Various aspects of the technology described herein are directed towards a mechanism and methods that may be used to multiplex change instructions to possibly complex graphics from various server application programs, for transporting to a client machine. In one example implementation generally described herein, the mechanism works with a server and remote client machines. However, as can be readily appreciated, the present invention is not limited to remote machines, but rather, the examples are applicable to other scenarios, such as a client running on the same machine as the server, multiple distributed servers serving a single client machine, and so forth. Moreover, numerous ways to implement the present invention are feasible, including for use in displaying graphics, but also for output to printers, files, generic devices and so forth. As such, the present invention is not limited to any of the particular examples used herein, but rather may be used numerous ways that provide benefits and advantages in computing in general.
In general, one or more application programs 322 (
The computing environment 200 is only an example that is representative of many different architectures, including direct dialup via modem, enterprise LANs (local area networks), WANs (wide area networks) and the Internet. The network 215 may be implemented in a number of ways to support such networking contexts, including wired-based technologies and/or wireless technologies. Various aspects of the technology described herein are not limited to one specific network architecture or network technology.
The server computer 205 may be implemented as a Windows® operating system-based server, or may be based on any other server platform. The server computer 205 supports or hosts one more application programs 322 (
The client computers 210 represent various kinds of computers or computing devices that may connect to server 205 over the network 215. For example, the client computer labeled 210 1 may be a conventional desktop personal computer, which includes a local operation system, processing unit, and storage system. The client computer 210 2 is illustrated as a portable laptop computer, which may be connected to the network via a conventional network card or a modem connection. The client computer 210 2 may be a standalone computer that can be configured with its own operating system, processing unit, and storage system. The client computer 210 3 may comprise a handheld PC, which typically possesses less functionality than a general-purpose computer.
A display device 220, which includes a display monitor and can be considered as including input devices such as a keyboard and mouse, may be locally connected to the server 205. The display device 220 and accompanying input devices provides local user input to application programs resident on the server computer 205. In general, graphics are generated at the display device 220 by a graphics composition engine resident in the server computer 205, where the graphics composition engine receives higher-level graphics commands from the resident application programs.
The application programs 322 (
The server computer 205 communicates with the client computer 210 1 and determines whether the client computer 210 1 is able to generate graphics using higher-level graphics commands. If so, the server computer 205 sends the higher-level graphics commands to the client computer 210 1. If not, the server computer 205 may render lower-level graphics commands such as bitmaps from the higher-level graphics commands, and send the lower-level graphics commands to the client computer.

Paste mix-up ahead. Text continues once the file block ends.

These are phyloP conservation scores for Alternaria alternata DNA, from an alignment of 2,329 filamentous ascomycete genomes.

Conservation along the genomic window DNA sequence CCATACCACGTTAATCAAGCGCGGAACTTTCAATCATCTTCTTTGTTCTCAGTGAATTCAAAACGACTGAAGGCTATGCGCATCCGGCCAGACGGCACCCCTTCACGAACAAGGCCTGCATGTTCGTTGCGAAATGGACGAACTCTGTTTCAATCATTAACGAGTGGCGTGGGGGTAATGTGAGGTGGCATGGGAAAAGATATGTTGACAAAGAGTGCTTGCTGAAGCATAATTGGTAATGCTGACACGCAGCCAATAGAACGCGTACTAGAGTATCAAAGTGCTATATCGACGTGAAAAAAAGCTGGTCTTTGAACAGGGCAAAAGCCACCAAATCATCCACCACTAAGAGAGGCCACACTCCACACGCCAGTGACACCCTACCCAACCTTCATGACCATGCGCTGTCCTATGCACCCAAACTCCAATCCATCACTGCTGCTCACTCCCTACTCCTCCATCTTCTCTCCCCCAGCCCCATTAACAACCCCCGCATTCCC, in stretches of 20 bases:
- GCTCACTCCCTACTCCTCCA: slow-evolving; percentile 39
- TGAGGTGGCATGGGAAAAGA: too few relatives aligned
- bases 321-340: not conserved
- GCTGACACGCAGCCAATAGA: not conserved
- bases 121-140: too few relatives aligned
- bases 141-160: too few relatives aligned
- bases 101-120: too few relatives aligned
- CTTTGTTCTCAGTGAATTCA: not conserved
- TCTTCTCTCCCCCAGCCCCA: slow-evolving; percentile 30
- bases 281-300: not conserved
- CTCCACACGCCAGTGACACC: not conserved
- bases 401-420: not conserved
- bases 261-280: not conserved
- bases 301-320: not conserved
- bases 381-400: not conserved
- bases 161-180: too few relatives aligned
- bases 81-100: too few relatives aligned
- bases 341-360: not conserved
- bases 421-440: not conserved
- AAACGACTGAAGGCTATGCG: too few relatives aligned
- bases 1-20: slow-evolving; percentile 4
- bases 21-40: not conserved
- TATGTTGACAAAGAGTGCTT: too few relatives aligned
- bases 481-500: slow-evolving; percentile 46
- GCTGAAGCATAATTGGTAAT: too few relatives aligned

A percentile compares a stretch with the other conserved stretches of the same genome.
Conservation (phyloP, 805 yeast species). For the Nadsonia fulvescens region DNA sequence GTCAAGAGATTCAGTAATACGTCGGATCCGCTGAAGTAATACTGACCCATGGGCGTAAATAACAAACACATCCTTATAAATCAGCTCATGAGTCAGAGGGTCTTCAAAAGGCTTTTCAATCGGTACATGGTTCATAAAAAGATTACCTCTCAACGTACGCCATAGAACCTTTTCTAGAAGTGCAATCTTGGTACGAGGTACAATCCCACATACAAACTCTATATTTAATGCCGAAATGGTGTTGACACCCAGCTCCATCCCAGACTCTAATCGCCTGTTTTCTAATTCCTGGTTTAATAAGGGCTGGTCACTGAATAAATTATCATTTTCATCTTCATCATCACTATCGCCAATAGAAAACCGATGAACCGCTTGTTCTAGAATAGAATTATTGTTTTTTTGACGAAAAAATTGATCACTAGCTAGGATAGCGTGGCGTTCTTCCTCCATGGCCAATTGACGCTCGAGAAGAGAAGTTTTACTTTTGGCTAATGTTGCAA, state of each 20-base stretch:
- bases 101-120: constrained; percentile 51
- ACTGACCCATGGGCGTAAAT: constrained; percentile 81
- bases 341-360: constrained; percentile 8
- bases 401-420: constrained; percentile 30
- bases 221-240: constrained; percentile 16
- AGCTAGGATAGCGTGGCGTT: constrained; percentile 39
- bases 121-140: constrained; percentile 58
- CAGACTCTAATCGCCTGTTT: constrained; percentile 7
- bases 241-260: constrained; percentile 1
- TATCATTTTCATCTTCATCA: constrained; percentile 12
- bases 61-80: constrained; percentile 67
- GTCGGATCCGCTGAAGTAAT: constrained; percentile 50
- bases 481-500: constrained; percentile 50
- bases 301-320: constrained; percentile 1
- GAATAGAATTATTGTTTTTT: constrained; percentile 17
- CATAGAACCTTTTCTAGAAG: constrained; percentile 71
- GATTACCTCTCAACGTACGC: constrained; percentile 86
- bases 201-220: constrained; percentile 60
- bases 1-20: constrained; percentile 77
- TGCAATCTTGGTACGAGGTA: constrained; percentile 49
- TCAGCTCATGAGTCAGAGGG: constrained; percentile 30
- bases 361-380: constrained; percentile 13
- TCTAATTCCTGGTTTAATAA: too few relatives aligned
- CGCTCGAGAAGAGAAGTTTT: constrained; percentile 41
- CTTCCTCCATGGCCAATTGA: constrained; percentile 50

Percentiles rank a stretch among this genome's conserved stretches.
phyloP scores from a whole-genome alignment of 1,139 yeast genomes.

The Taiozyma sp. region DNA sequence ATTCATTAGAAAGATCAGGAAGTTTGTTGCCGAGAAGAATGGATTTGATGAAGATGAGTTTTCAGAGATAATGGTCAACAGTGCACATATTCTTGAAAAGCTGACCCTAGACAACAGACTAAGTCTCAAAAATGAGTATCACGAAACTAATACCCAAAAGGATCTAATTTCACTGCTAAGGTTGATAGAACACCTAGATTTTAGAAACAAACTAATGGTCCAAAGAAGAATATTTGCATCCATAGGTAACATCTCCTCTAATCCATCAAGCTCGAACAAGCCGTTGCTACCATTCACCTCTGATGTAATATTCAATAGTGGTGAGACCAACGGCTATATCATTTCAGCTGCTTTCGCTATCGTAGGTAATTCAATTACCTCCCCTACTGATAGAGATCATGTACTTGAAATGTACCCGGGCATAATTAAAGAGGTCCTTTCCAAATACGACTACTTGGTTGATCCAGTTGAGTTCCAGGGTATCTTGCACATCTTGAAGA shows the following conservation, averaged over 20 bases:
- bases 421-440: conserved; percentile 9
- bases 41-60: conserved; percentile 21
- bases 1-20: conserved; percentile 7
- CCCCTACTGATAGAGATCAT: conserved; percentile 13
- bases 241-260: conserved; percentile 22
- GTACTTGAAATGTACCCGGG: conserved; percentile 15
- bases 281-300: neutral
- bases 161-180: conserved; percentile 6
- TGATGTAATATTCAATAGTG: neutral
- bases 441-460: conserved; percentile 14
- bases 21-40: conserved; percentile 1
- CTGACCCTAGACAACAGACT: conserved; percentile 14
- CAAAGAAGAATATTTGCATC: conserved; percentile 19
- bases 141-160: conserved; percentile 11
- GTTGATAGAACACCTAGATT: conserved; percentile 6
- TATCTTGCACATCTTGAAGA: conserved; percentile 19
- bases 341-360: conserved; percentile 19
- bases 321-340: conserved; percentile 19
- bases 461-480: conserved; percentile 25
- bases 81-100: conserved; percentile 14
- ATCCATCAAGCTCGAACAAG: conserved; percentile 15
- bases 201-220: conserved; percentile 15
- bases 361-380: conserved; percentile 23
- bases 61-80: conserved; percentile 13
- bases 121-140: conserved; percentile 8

For purposes of explanation, the examples used hereinafter refer to higher-level graphics commands being sent to the client computer 210 1. Thus, a graphics component 335 of the client computer 210 1 receives the higher-level graphics commands and generates graphics displayed on a display device 215 at the client computer 210 1.
Any of the application programs 322 1-322 N may include a dedicated thread for graphics compositing or generating, where the dedicated thread is used to monitor a communication protocol (e.g., RDP or RPC) used in connecting a compositor/UCE (unified composition engine) 428 1-428 N. A dedicated compositor/UCE may be provided for each of application programs.
The compositor/UCE modules 428 1-428 N are visual composition modules that support a media integration layer (MIL) that provides graphic information used by one or more client computer platforms. For example, a compositor/UCE (e.g., 428 1) may process or extract higher-level graphics instructions from a corresponding application program 322 1. The higher-level graphics instructions are subsequently processed and sent to a client computer, e.g., the client computer 210 1.
When one or more application programs 322 1-322 N are running in a desktop or windowing environment, a display or graphical image is shown that may include graphics from one more of the application programs 322 1-322 N, as well as from a desktop or windowing environment. A desktop manager/UCE 440 provides higher-level graphics instructions for graphics provided by the desktop or windowing environment, which are combined with graphics from one or more of the application programs 322 1-322 N as described below
In one implementation, the compositor/UCE 428 1-428 N and desktop manager/UCE 440 provide higher-level graphics instructions to an application program interface (API) exposer 445. The API exposer 445 comprises an interface that allows the compositor/UCE 428 1-428 N and desktop manager/UCE 440 to communicate with a display driver loader 450.